“I think you are making a mockery of the fight for equal marriage rights by having a Civil Partnership, then deciding to go ahead and have a sex change [sic] anyway”.

My initial reaction to this was write a two page missive making it perfectly clear what I thought of this person and her ideas. Fortunately, my second reaction was to save that missive, and leave it for a few days. We actually never replied to her. There were just so many things to be said that ultimately silence was the safest response.

For a start, this misguided notion that I might “decide to go ahead with a sex change” is kind of laughable, until it hits home that a lot of people really do think that’s how it works. Maybe life over the last few years would have been easier, if it were simply a case of waking up one morning and deciding “Today, I am going to be a man”. Ha! I am a big fan of Family Guy, but was shocked speechless by the programme’s portrayal of a man walking into the operating theatre, and coming out a statuesque blonde. Who then goes on to revolt all in her acquaintance. All in the one day. As you do. The issue of how long, both emotionally and physically it takes to transition, and the naivete of the idea that identifying as trans is simply a one way street with ‘woman’ at one end, and ‘man’ at the other, deserve more space on this blog than I feel I can give today, but please, if you ever hear anyone referring to someone “deciding to have a sex change”, do me a favour, and do a little educating. Or punch them.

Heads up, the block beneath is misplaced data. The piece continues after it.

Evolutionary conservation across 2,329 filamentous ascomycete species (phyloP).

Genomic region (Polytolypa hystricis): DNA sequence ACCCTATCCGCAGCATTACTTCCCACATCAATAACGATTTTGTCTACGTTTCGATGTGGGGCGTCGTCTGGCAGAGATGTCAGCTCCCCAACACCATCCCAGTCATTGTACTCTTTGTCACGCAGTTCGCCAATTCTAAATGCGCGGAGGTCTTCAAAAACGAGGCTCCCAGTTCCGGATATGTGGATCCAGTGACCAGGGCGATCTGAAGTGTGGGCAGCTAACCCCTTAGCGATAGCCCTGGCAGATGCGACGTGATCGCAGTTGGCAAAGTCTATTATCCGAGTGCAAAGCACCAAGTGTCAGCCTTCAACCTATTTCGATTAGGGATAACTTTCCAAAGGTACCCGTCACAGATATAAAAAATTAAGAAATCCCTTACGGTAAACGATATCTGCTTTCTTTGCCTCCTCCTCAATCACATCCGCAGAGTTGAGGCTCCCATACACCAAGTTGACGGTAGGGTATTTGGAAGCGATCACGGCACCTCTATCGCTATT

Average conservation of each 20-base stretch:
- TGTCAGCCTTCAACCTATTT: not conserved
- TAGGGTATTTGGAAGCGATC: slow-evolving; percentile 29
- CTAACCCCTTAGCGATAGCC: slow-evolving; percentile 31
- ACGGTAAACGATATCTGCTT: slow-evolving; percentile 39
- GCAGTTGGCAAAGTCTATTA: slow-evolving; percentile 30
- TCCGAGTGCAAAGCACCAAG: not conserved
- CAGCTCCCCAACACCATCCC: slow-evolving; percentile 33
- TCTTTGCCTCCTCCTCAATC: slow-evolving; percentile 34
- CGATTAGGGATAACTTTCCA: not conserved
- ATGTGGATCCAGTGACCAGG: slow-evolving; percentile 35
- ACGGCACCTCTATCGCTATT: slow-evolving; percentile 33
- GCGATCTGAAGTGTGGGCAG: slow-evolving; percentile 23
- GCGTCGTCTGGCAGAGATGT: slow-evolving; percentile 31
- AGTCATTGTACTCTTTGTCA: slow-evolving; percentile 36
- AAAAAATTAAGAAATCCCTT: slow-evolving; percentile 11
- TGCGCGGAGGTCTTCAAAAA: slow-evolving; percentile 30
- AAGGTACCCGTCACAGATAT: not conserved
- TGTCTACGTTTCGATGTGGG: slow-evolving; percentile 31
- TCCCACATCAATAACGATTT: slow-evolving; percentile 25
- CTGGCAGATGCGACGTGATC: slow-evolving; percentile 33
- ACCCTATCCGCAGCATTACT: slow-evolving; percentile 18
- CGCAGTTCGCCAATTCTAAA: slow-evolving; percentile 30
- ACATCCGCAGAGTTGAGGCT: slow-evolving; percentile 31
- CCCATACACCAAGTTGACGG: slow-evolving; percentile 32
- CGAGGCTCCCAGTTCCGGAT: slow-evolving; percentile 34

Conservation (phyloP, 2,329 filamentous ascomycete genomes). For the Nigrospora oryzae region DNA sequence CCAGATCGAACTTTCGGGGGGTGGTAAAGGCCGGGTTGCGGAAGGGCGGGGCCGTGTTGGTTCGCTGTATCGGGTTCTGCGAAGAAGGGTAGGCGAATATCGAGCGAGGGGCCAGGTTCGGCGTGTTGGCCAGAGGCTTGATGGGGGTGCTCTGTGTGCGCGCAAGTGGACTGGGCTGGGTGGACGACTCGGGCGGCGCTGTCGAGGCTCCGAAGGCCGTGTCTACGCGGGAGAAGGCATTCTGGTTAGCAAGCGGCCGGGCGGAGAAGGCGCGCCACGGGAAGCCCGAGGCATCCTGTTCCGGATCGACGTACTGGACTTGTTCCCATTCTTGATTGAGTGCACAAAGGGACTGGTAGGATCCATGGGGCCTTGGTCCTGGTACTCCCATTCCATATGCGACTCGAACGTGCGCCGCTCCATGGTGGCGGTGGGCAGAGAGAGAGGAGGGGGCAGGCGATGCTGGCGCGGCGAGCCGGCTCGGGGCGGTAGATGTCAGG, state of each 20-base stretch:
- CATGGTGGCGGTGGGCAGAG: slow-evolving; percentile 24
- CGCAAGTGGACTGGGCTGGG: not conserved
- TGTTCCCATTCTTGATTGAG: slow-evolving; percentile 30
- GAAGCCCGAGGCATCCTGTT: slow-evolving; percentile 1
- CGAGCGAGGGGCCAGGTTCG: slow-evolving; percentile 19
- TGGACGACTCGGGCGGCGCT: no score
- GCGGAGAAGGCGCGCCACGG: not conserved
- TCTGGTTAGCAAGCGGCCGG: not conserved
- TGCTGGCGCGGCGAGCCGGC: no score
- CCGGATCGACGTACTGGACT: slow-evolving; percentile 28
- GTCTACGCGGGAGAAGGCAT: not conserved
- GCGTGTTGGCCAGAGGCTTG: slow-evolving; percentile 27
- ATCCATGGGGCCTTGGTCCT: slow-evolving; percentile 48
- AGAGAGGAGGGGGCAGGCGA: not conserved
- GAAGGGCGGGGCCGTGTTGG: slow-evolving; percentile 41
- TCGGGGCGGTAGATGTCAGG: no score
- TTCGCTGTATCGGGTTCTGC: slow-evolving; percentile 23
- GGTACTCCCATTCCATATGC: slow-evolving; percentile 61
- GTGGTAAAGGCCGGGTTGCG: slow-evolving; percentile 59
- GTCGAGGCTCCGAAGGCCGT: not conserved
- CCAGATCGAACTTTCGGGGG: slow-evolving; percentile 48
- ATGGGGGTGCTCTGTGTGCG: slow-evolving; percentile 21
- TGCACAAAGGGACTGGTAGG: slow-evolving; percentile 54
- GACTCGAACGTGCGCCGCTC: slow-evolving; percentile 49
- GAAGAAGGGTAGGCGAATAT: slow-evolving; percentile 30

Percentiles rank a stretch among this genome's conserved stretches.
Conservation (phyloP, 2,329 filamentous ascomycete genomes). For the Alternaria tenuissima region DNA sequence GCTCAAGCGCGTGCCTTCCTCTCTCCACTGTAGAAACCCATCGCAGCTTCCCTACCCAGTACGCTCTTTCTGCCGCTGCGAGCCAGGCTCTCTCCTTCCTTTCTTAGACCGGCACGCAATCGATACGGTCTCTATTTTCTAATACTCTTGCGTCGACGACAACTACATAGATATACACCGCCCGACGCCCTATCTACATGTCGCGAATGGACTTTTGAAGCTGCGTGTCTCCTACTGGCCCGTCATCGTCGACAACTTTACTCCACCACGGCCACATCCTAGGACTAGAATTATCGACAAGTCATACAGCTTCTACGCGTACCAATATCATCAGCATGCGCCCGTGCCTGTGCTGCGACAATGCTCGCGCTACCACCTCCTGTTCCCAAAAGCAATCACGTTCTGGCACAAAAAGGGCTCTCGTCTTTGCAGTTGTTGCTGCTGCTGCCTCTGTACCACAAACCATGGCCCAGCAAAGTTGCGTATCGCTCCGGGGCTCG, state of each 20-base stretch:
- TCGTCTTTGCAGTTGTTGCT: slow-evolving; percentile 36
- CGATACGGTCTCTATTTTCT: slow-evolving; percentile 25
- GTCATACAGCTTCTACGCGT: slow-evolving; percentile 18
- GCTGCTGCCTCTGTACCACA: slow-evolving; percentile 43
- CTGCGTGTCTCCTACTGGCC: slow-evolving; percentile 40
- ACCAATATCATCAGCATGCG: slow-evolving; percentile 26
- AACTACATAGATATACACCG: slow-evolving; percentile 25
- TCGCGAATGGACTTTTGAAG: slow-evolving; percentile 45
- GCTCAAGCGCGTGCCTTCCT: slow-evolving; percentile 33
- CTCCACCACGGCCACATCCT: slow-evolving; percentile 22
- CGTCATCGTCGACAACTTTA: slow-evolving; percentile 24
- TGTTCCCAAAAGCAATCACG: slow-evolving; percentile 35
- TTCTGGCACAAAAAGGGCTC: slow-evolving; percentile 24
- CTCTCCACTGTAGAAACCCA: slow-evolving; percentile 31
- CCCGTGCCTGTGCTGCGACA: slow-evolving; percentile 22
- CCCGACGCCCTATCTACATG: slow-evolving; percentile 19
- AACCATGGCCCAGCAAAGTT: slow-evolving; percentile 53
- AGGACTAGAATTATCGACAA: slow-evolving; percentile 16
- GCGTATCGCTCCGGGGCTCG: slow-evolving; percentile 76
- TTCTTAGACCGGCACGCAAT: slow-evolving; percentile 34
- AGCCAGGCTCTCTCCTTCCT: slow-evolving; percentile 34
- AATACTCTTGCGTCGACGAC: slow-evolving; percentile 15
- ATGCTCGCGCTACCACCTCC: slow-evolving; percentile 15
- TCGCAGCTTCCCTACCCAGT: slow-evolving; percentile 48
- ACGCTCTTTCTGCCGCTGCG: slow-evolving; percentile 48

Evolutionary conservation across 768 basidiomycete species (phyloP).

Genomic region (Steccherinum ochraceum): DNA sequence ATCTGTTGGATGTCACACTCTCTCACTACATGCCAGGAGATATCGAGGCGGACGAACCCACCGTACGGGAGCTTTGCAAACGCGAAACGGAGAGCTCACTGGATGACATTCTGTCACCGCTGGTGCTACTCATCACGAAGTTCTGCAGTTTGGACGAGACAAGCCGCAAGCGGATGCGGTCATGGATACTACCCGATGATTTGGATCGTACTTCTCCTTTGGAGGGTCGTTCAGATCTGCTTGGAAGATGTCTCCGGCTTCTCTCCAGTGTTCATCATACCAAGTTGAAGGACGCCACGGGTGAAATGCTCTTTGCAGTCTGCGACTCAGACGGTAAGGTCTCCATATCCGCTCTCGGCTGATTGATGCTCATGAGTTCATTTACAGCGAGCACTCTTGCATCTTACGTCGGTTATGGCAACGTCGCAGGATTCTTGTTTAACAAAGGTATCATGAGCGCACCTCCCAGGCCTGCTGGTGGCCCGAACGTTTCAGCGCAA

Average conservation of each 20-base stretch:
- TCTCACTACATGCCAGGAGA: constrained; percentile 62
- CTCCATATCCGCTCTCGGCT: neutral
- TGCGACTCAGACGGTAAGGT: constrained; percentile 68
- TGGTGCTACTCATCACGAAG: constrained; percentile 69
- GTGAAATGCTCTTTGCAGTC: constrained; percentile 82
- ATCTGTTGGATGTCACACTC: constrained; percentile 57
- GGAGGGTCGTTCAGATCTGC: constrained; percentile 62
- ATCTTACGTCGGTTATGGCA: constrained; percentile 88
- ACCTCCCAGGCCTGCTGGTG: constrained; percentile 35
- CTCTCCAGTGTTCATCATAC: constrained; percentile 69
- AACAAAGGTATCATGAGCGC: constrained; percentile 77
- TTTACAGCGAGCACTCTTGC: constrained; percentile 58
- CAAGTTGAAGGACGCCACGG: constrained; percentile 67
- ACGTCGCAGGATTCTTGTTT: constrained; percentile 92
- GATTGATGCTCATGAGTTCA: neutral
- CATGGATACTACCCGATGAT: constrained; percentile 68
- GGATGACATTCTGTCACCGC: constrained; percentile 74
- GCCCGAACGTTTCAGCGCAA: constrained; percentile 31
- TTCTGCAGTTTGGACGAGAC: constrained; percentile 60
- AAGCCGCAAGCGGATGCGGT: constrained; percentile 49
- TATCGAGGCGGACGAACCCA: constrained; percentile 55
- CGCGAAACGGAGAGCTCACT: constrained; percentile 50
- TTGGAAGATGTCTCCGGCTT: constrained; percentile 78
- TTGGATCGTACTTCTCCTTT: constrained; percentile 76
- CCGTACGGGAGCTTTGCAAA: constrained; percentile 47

But on to whether we made a mockery of the fight for equal marriage. Willemina and I are both legally female. At some point in the dim and distant future, I may (or may not) choose to apply for a Gender Recognition Certificate. This, amongst other things, would make me legally male, and therefore able to marry Willemina in a heterosexual marriage. This all assumes a lot of things. It assumes I will ever decide I wish to apply for a GRC. It assumes that Willemina and I actually want to be seen as a heterosexual couple. It’s a really complicated issue, and not one that is likely to be resolved in the near future.

We entered into a Civil Partnership because that’s the only option available to make our partnership legally recognised. We also did so because we wished to validate same-sex unions, and make our friends and family aware of the commitment equal to marriage such a partnership brings. Being trans doesn’t suddenly make me immune to feeling passionate about the rights of same-sex couples, and whilst I acknowledge that I did not actually identify as female when we became Civil Partners, we made the most of what we had, and tried to fly the flag for what is still a fairly new institution. Is that us making a mockery? I hope not.

A year on, our passion for each other burns strong. Our tolerance for each other’s farts, bad jokes and general stubbornness is just as strong as it ever was. Our Civil Partnership has made a definite, but hard to quantify, difference. Our year since the ceremony has been peppered with change, some hardship and having to deal with the prejudices of others. We’re not perfect, but I can say with hand on heart that without Willemina, this year would have been impossible.

One year on, we are being truer to ourselves than ever, and if a loving, ever-blossoming relationship between a staunch lesbian and a queer transman is really making a mockery of anything, it’s making a mockery of other people’s perceptions of how relationships should be. And in many cases those perceptions deserve all the mockery they get.